Newark police officer found guilty in 2019 deadly shooting during pursuit

Jovanny Crespo was on trial for killing Gregory Griffin and shooting Andrew Dixon in a 2019 incident in Newark.

Matt Trapani and Joti Rekhi

Jul 5, 2023, 8:11 PM

Updated 343 days ago


A Newark police officer who was on trial for shooting two men during a police pursuit has been found guilty of multiple charges.
Jovanny Crespo was on trial for killing Gregory Griffin and shooting Andrew Dixon in a 2019 incident in Newark. The jury deliberated for nearly two weeks.
“Approximately four years ago, I stood at this microphone dumbfounded by the actions that I saw involving Officer Crespo. Even today they’re still hard to fathom and hard to watch,” says acting Essex County Prosecutor Theodore Stephens.
The incident happened in January 2019. Griffin was initially pulled over for speeding. Crespo gave chase after Griffin fled the scene.
Body camera footage shows Crespo getting out of his police cruiser multiple times and firing at the car. He shot both Griffin and Dixon in the head, killing Griffin and injuring Dixon.
The jury found that Crespo acted recklessly and broke the law.
“It’s not a day to celebrate, except just to acknowledge the law has been applied to the facts. We do everything here on a case-by-case basis and I think that today’s verdict reflects that,” Stephens says.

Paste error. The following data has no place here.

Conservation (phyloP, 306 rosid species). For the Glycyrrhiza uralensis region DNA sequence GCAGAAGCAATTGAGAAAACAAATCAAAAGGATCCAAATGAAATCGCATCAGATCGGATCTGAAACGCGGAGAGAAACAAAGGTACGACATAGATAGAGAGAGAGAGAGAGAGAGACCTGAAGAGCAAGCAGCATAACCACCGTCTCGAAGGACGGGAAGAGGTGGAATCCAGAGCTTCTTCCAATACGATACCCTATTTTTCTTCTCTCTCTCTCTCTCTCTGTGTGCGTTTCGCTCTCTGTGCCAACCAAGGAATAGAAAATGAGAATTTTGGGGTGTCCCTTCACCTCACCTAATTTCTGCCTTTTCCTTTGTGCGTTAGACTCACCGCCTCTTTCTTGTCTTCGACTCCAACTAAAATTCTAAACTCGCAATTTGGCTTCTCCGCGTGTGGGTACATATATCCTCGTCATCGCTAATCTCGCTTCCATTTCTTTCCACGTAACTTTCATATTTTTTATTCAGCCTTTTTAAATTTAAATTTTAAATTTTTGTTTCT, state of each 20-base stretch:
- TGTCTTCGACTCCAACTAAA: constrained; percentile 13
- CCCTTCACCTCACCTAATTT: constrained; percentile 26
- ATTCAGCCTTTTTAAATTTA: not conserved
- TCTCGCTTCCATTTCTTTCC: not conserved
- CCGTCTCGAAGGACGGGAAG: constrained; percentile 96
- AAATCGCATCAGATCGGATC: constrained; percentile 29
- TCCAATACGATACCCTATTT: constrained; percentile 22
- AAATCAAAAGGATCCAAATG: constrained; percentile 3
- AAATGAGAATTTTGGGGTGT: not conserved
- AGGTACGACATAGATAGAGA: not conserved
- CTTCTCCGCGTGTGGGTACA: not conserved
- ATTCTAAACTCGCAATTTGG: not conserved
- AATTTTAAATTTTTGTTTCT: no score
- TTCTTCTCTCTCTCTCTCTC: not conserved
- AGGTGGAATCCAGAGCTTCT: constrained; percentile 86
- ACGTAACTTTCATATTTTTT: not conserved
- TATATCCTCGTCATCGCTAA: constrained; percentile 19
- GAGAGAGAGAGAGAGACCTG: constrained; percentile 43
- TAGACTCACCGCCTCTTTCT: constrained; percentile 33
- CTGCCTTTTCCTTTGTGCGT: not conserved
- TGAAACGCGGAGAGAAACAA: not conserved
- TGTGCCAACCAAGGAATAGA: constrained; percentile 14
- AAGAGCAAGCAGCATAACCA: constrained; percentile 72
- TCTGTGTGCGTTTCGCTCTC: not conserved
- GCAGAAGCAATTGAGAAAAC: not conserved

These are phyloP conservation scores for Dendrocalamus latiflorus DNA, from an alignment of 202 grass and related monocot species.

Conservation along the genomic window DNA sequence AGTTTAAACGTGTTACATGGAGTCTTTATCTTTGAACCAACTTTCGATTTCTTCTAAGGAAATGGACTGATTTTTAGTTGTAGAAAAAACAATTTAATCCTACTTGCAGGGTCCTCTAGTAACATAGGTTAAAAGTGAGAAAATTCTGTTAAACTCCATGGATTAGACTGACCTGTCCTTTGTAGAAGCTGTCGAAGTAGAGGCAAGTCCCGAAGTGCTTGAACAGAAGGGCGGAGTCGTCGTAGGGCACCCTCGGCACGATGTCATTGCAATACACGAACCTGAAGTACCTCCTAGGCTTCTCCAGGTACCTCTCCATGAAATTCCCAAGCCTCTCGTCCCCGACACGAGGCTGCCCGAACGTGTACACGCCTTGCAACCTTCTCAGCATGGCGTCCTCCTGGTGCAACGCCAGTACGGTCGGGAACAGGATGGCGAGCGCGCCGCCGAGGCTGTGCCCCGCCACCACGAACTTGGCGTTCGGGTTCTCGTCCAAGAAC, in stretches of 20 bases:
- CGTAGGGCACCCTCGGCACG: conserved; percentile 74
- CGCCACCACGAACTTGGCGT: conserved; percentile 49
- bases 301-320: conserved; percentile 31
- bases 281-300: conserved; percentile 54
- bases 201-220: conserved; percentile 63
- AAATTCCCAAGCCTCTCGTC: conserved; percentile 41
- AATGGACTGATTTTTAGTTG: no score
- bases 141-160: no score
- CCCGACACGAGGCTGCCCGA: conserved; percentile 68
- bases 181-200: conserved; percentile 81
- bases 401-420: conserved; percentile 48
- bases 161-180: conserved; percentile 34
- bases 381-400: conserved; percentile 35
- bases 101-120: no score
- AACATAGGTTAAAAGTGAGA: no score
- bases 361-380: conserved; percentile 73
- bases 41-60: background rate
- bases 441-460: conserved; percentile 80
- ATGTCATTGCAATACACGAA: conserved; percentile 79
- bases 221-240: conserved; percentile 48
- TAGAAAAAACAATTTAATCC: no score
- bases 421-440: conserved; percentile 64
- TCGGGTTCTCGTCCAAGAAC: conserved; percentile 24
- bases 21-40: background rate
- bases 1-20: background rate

Crespo claims he saw a gun in Dixon’s hand and that he had already been told by another officer Griffin had a gun.
Essex County Deputy Chief Assistant Prosecutor Alex Albu tried the case. He says that the body camera videos were essential to the case.
“It wasn’t just a matter of what one officer said versus one witness who was at the scene. We had video that could actually cross-check that as well,” he says.
The judge denied Crespo’s attorneys' request to allow him to remain free until sentencing.
Crespo's attorneys wrote in a statement, "Obviously, we certainly are gravely disappointed with this jury's decision, especially after several days of deliberations and three different alternate jurors having been chosen along the way.
Additionally, and perhaps more importantly, we believe that if highly relevant evidence, in large quantity, was not barred, pre-trial, we remain steadfast in our resolve that the jury would have seen this matter in an entirely different light.
At the same time, however, because of what we believe to be myriad trial court errors requiring prompt reversal of this injustice, we look forward to filing and arguing our appeal to an objective appellate court panel."
Sentencing is expected for Sept. 15. Crespo faces up to 30 years in prison.

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